A new study provides evidence of mammals are thought to have “second brain” or “gut brain” in their colons. This is not a literal brain but more of an autonomous matrix of millions of neurons that can, somehow, control intestinal muscle movements without any help from your central nervous system. Moreover, these colours don’t actually live in your butt, they do live in your colon or large intestine.
This system works without any help from your central nervous system that is why scientists call it “second brain”. Scientists are don’t know sure yet but according to a new study in mice, the answers may be pretty smart for an intestine.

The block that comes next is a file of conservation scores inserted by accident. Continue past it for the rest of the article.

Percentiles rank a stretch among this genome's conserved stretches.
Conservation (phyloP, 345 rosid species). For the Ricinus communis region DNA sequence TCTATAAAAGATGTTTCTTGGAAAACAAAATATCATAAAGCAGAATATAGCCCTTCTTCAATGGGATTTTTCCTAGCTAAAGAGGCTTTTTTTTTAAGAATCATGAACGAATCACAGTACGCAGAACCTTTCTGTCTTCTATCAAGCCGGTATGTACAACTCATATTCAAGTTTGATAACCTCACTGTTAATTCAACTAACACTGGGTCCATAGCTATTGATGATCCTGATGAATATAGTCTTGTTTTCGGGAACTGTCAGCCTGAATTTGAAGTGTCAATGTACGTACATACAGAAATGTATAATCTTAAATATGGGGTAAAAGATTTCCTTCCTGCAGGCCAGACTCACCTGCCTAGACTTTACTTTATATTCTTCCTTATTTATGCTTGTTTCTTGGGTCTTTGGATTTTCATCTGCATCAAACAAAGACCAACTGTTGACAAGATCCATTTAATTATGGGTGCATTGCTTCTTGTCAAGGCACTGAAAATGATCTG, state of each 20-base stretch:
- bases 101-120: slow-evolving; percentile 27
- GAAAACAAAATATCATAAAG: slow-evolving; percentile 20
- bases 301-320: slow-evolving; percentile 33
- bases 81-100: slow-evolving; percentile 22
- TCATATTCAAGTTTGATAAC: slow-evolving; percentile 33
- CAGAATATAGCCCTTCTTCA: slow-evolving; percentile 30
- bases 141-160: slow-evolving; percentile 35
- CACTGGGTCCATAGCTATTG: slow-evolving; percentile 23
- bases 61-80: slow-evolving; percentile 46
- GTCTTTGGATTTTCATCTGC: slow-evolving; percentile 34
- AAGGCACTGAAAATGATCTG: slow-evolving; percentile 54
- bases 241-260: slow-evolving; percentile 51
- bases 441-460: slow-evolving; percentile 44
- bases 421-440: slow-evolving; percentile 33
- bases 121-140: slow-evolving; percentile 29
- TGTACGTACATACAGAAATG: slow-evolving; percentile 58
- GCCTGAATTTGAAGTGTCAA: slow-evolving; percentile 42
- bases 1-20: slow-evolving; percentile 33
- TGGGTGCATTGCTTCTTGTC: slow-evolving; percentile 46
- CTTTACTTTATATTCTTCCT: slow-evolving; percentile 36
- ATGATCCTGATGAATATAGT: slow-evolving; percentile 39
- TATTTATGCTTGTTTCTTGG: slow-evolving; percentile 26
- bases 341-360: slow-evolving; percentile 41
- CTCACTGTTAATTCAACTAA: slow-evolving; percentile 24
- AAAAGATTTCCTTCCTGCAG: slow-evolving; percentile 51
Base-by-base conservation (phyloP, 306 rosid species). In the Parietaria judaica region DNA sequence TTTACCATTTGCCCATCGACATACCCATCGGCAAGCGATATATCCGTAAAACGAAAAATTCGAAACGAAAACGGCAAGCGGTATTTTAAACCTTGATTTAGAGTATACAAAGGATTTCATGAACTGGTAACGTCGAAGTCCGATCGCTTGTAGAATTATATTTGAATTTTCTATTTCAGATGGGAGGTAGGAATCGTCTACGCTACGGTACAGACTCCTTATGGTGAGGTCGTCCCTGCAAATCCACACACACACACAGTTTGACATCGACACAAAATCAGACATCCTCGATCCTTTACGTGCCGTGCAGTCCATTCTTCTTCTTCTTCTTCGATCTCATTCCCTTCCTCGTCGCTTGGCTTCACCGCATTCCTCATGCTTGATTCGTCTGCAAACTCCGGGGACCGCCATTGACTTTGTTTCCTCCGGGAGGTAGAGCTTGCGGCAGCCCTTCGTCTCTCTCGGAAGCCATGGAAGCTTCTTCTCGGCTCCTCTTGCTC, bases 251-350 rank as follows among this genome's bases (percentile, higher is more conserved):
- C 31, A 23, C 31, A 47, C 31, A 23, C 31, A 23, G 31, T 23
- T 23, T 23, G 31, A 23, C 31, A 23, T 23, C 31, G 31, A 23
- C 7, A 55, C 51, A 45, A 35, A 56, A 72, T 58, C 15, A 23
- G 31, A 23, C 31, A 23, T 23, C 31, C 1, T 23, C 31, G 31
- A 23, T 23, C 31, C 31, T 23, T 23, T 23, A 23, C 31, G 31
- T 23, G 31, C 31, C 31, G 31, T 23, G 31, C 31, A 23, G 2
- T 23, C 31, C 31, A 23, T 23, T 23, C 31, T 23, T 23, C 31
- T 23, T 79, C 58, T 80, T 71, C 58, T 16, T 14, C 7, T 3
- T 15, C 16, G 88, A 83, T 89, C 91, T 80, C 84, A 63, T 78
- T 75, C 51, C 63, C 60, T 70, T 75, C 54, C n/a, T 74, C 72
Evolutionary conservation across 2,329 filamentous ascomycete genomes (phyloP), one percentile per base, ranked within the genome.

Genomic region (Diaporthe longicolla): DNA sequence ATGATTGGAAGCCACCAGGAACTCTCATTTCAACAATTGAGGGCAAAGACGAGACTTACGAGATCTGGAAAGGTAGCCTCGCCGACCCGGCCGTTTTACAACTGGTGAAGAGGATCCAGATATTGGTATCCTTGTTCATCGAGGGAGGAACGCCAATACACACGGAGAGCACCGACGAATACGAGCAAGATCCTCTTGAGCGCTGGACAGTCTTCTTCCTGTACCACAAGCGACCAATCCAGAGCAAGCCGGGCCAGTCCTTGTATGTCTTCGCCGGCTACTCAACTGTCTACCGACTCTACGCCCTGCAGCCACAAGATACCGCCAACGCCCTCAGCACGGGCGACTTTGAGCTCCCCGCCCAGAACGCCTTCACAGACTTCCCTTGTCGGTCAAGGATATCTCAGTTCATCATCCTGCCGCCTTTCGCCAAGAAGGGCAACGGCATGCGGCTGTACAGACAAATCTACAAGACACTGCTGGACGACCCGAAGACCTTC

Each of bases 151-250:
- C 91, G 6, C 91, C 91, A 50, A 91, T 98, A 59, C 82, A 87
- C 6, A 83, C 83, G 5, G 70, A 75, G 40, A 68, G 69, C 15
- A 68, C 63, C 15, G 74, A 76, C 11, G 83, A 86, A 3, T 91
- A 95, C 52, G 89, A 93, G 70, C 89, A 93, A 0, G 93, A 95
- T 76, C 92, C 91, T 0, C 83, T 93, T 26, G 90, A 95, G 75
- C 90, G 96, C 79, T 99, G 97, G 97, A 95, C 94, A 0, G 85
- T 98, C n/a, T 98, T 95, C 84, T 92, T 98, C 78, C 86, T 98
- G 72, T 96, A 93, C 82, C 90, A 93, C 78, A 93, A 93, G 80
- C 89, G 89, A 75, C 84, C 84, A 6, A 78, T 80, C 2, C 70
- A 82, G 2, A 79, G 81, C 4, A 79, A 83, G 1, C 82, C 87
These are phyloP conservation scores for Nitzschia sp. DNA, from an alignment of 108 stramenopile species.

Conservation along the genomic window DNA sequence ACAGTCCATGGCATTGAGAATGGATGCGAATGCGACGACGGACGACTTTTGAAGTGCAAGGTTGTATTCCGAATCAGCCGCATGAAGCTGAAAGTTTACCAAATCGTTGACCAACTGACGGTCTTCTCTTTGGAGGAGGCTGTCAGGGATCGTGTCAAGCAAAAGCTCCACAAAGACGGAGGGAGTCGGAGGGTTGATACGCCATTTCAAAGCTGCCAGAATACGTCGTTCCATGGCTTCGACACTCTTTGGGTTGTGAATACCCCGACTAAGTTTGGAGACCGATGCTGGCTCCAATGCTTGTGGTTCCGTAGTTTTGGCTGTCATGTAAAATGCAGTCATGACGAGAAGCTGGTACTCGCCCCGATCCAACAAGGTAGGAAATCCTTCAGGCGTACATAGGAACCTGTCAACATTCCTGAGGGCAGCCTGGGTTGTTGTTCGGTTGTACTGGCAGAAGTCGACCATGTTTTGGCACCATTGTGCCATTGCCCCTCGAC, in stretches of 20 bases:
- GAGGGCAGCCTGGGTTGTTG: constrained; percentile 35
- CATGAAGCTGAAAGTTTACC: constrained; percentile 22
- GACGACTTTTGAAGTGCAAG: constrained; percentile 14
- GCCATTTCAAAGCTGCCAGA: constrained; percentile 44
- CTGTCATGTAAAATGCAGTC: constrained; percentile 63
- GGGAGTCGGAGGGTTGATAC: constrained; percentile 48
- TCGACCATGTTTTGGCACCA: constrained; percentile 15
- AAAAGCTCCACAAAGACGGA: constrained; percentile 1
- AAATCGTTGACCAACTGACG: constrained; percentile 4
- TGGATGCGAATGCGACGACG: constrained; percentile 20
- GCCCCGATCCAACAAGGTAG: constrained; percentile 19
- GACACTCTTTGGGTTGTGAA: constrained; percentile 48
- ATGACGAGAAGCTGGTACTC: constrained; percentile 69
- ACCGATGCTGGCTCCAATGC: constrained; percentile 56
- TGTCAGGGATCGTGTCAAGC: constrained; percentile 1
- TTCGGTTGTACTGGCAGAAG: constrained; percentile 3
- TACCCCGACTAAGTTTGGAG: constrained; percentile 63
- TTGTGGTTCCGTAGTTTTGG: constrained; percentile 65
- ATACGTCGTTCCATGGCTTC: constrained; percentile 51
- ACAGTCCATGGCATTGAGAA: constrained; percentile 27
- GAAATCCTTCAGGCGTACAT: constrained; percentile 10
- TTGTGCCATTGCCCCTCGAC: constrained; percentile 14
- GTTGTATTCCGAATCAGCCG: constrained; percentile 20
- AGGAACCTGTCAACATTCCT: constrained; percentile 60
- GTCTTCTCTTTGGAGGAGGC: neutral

According to the researchers, similar synchronized neuron routines are also common in the early stages of brain development. This could mean that the pattern they identified in the colon might represent the earliest functioning brain in your body. So, it could mean that the brain in your butt is actually a “first brain” not second. However, this is the first time such a neuron-firing pattern has ever been detected in the colon, and so far, it’s been found only in mice. The researchers are confident that their findings could apply to other mammals, too. But a clearer understanding of the enteric nervous system’s power in humans will require further study — and lots of serious thinking from both brains.